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While I was preparing for my Tableau Desktop certification exam, I decided to go over a topic that went a bit over my head during training, fixed LODs.

LODs (level of detail calculation) are a somewhat advanced topic in Tableau, but they are vital for certain purposes and use cases. They are a way to control how calculations are aggregated. For example:

This is calculating the sum of sales for each category. And when its fixed it doesn’t matter what else is on the view, it won’t break it down further. So it will calculate sum of sales without breaking it down into the sub-category level. This is shown in the below image. On the left is the fixed LOD and the right is sum(sales) by sub-category.

The right is sum(sales) broken down by sub-category, and the left is the sum(sales) fixed at the category level. It shows the total sales for furniture for every sub-category of furniture.

We can see how the fixed sales is the sum of the subcategory sales.

Now that I’ve given a brief description of Fixed LODs, I want to share some links that helped me understand them better.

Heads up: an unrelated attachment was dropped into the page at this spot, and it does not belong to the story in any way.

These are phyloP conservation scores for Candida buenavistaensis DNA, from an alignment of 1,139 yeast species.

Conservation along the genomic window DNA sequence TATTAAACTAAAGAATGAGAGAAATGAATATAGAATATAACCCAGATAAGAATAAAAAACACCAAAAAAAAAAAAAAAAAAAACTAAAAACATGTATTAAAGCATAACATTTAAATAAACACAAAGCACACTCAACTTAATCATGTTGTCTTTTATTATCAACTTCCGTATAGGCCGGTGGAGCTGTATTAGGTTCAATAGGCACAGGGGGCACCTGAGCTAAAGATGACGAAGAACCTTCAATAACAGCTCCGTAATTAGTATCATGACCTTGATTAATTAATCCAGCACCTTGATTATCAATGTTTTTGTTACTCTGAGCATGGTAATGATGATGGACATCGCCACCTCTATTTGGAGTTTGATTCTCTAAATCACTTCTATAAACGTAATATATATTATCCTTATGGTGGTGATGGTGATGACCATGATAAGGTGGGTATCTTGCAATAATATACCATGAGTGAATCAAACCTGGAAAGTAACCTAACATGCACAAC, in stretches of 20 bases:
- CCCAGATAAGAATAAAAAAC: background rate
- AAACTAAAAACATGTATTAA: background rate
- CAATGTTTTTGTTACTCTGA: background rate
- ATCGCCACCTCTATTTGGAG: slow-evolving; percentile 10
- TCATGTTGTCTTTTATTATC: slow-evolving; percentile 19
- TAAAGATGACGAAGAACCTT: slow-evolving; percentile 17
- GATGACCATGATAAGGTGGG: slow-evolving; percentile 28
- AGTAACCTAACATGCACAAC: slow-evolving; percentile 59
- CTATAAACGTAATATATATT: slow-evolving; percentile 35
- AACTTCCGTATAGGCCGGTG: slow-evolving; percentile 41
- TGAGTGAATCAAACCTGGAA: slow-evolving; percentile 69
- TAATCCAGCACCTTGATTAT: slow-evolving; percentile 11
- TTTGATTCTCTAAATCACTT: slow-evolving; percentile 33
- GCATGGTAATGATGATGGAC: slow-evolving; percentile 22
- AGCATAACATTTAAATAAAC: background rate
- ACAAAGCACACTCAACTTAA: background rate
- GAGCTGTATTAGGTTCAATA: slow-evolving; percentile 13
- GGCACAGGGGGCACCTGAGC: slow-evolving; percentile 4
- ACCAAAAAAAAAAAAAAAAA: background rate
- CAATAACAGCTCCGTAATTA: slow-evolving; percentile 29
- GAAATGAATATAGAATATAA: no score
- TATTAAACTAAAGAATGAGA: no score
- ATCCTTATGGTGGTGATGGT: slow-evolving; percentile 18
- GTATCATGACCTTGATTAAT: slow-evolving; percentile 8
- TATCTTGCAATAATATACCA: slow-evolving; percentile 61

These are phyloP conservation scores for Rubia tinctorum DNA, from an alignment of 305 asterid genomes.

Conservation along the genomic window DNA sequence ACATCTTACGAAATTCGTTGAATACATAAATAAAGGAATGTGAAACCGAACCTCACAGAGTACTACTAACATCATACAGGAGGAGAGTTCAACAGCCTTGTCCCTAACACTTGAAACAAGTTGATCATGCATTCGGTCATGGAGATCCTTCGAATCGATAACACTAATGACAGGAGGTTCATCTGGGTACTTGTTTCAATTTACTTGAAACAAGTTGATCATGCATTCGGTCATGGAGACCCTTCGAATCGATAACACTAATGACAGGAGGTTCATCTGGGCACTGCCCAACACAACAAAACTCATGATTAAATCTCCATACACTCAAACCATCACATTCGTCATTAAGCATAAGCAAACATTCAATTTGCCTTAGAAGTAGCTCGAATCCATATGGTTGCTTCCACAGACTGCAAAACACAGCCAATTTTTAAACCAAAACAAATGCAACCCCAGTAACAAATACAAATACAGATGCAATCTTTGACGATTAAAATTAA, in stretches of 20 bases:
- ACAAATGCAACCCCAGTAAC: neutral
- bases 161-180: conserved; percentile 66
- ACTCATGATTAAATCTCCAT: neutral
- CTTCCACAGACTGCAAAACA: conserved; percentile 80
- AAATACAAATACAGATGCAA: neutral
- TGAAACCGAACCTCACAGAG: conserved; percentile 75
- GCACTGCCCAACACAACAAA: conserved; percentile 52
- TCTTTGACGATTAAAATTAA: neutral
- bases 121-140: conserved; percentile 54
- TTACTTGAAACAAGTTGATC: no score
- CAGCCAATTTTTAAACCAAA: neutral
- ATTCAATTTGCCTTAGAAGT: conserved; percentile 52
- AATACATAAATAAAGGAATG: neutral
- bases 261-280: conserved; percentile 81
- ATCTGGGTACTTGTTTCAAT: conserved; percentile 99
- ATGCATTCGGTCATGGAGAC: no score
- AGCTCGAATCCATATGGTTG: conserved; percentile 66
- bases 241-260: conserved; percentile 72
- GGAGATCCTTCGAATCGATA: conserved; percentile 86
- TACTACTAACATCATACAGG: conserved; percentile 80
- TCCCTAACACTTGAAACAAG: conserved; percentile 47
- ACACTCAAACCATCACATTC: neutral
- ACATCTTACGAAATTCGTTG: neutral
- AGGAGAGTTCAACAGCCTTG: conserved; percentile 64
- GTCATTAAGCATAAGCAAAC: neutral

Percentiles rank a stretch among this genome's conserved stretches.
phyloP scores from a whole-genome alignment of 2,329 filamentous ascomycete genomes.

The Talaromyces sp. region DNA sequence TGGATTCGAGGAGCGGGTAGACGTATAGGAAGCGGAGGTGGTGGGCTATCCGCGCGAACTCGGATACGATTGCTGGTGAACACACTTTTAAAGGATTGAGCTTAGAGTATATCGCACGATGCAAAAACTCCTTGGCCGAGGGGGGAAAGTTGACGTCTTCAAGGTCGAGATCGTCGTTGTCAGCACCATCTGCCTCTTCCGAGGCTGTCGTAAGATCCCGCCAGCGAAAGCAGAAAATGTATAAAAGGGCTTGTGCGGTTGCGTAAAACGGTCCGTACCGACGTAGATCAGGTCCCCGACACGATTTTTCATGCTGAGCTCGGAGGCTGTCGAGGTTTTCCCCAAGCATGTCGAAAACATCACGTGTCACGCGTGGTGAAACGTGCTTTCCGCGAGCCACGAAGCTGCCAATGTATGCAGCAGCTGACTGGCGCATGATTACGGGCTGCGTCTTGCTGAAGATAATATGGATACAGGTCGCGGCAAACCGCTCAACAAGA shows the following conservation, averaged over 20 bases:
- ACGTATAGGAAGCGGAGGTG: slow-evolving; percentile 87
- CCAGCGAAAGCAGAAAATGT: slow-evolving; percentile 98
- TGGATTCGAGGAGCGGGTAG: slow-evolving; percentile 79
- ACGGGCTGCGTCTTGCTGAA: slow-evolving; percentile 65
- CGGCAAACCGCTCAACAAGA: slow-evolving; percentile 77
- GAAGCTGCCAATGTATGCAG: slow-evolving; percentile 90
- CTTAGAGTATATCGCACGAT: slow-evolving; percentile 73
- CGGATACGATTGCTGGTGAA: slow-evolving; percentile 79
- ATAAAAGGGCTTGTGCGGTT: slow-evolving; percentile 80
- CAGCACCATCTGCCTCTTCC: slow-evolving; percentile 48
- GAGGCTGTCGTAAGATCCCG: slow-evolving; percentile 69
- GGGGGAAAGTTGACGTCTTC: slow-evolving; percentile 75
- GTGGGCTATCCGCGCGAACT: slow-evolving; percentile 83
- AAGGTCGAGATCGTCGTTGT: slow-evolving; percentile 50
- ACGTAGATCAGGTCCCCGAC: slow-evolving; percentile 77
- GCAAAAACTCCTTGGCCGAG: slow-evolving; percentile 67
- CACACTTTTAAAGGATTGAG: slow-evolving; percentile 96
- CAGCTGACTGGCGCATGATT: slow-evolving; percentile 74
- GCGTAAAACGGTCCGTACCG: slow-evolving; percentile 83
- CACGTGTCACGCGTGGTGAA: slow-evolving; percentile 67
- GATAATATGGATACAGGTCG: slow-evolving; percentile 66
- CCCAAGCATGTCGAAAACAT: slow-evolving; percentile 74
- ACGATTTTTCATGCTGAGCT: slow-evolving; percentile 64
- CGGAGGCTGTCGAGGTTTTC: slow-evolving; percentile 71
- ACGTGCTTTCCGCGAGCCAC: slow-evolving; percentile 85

### Fundamentals of Level of Detail Calculations

Here is a youtube video from Andy Kriebel. I found Andy’s way of putting the calculations into human sentences particularly helpful. He goes through many examples of fixed LODs, even with multiple dimensions fixed. An example is the following:

Andy might break it down something like ‘for each customer name, count the distinct order IDs’. Check out the video, its very helpful.

### Top 15 Tableau LOD Expressions

In this article by Bethany Lyons on the tableau official blog, they provide 15 use cases for LODs, not just fixed but also include and exclude. I recommend following along in your own workbook. I found the cohort analysis example, which used fixed LODs, particularly interesting.

If you need more tips for exam prep, this guide by Jason Hu is very comprehensive, and something I referred to in my study.

`Title Photo by Julia M Cameron from Pexels`